Lyrics quoted written by Rodriguez from the albums Cold Fact (1971) and Coming from Reality (1972).

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Cancelations? Get Creative.

Here in Ohio, the coronavirus has caused a multitude of event cancellations, and the list seems to grow by the hour.  I’m not going to get on a political soapbox about the response to the virus, other than to suggest that if you suddenly have some spare time due to event, school or work closure, take the opportunity to learn something new.

Turn off the TV, turn off the news, get off the internet for a little while, (after you finish reading this post, of course!) get out your needle and thread, or pencil and sketchbook, or any tools or supplies that you’ve had sitting and make something!  If you’re like me, you might have a stack or two of craft books that are begging to be read.  Pick out a book, open it and start a project from one of those books.  Think about the creative skills that you have mastered, and take some time to teach it to someone else.  Making something or expressing yourself creatively is a great escape from the troubles of the world.  With, that I am off to escape from my laptop and get lost in some stitching.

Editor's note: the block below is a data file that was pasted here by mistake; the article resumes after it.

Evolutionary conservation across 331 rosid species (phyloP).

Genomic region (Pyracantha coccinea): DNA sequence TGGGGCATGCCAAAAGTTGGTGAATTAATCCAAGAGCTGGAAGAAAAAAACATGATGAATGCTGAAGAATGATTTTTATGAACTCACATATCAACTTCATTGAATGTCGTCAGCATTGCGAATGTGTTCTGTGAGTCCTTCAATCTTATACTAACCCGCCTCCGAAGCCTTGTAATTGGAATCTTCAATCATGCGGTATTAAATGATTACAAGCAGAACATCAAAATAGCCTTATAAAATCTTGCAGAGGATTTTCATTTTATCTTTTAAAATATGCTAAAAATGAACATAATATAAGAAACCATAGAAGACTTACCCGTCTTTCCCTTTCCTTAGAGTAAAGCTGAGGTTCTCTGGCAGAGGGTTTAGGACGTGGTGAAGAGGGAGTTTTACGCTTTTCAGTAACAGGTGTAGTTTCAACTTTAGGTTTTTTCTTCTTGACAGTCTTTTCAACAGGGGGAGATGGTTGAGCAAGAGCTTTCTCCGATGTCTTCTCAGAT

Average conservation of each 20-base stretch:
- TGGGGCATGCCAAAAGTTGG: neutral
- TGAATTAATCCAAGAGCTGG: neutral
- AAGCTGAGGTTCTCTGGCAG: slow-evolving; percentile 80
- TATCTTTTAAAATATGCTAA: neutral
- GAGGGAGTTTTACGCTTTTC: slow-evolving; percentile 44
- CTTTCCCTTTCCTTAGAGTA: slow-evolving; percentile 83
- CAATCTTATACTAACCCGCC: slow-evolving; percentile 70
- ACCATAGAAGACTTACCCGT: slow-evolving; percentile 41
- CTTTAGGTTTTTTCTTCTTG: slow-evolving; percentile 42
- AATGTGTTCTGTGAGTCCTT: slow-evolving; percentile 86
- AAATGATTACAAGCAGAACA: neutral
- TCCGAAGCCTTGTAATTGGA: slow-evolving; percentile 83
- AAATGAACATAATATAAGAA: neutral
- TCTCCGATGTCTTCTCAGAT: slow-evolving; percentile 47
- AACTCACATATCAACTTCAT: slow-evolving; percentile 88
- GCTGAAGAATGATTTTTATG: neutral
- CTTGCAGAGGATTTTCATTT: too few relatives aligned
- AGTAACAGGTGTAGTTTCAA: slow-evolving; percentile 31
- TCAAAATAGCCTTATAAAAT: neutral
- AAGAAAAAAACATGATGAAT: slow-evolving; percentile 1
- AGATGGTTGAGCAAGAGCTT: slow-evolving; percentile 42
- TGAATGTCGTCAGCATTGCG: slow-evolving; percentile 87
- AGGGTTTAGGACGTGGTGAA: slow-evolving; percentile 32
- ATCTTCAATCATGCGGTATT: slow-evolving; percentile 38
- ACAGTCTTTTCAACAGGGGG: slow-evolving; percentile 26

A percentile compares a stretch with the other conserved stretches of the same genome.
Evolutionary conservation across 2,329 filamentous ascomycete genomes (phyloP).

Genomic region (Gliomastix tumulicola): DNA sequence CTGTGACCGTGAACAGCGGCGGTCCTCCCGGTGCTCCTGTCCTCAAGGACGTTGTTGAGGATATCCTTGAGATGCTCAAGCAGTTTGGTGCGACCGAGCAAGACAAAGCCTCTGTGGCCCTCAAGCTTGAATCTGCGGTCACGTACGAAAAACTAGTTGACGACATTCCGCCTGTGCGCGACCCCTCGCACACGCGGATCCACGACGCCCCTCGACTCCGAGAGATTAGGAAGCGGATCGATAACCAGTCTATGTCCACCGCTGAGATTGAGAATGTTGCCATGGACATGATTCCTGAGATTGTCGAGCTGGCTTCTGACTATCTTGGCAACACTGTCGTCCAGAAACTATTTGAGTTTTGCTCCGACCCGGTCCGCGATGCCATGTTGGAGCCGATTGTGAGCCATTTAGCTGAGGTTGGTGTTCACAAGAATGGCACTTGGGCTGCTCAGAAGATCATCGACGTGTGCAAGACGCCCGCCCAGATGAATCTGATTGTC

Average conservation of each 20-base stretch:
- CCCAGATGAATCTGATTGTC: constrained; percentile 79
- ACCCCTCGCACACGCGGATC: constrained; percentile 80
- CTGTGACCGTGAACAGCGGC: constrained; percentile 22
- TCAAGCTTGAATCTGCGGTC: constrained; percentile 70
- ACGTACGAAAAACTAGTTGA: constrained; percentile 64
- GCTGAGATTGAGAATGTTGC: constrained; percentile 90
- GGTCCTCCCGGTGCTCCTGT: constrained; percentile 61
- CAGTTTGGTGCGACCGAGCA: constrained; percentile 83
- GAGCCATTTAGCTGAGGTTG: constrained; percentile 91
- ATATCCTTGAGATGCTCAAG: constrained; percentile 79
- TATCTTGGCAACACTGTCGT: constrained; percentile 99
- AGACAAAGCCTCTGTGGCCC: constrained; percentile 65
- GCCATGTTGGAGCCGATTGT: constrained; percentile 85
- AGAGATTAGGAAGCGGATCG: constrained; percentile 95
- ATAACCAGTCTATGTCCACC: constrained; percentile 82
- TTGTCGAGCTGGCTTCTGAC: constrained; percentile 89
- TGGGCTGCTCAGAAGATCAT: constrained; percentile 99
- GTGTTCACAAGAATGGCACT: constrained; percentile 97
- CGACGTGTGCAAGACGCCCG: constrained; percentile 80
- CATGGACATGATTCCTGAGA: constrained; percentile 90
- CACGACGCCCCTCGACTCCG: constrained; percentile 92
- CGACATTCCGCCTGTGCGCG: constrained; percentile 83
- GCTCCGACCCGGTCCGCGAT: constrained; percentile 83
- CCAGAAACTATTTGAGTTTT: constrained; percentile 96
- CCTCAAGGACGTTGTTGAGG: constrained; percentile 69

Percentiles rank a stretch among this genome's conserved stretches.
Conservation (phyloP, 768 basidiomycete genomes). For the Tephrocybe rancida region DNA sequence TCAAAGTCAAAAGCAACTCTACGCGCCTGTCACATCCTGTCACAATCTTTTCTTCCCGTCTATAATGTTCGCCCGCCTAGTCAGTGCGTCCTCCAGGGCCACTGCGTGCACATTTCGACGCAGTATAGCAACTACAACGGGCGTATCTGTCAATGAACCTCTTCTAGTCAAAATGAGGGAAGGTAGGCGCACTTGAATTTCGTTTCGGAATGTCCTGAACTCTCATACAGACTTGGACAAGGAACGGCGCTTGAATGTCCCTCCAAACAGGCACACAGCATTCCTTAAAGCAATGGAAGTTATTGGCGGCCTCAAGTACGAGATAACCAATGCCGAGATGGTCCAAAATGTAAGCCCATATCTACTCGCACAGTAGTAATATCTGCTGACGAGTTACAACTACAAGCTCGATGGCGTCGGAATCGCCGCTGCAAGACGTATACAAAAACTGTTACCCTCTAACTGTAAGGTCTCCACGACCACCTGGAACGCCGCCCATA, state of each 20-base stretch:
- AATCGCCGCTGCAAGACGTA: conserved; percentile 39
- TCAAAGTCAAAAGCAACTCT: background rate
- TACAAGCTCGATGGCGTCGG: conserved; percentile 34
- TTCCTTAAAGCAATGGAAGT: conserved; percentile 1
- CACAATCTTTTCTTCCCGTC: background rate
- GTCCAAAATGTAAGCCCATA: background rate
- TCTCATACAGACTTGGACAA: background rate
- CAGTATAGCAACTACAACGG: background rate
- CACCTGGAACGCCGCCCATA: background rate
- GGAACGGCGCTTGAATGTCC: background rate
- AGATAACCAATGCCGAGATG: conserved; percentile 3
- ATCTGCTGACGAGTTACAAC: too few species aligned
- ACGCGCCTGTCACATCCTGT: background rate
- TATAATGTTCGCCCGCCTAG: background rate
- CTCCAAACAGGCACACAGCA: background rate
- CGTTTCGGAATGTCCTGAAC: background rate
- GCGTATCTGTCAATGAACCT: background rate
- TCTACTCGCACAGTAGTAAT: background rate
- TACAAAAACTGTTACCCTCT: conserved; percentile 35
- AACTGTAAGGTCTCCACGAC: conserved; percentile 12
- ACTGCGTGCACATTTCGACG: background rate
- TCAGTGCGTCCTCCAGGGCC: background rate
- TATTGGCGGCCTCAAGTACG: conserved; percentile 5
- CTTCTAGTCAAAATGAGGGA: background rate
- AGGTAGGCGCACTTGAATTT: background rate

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Inspiration and Influences, Part One

I’m certain that I have a series about the people, places and things that influence and inspire my artwork on my old Blogspot blog, but I need to begin again here.  I’ve hinted here earlier at one thing that inspired me to start making boxes, but there is more to my boxes than a Steinbeck quote.

While traveling two-lane by-ways and backroads, I have cultivated a fascination with run-down, abandoned buildings.  There are so many untold stories hidden in the crumbling walls, fallen fences, twisted signs and rusted metal.

Ice cream shop, Belle Valley, OH


Drive-in movie ruins, near Barnesville, OH


Over the years, I have collected many photographs from my travels of all sorts of weathered and forgotten structures, from the farm lanes of Southeast Ohio to the windswept deserts along Route 66.

Root cellar, Quaker City, OH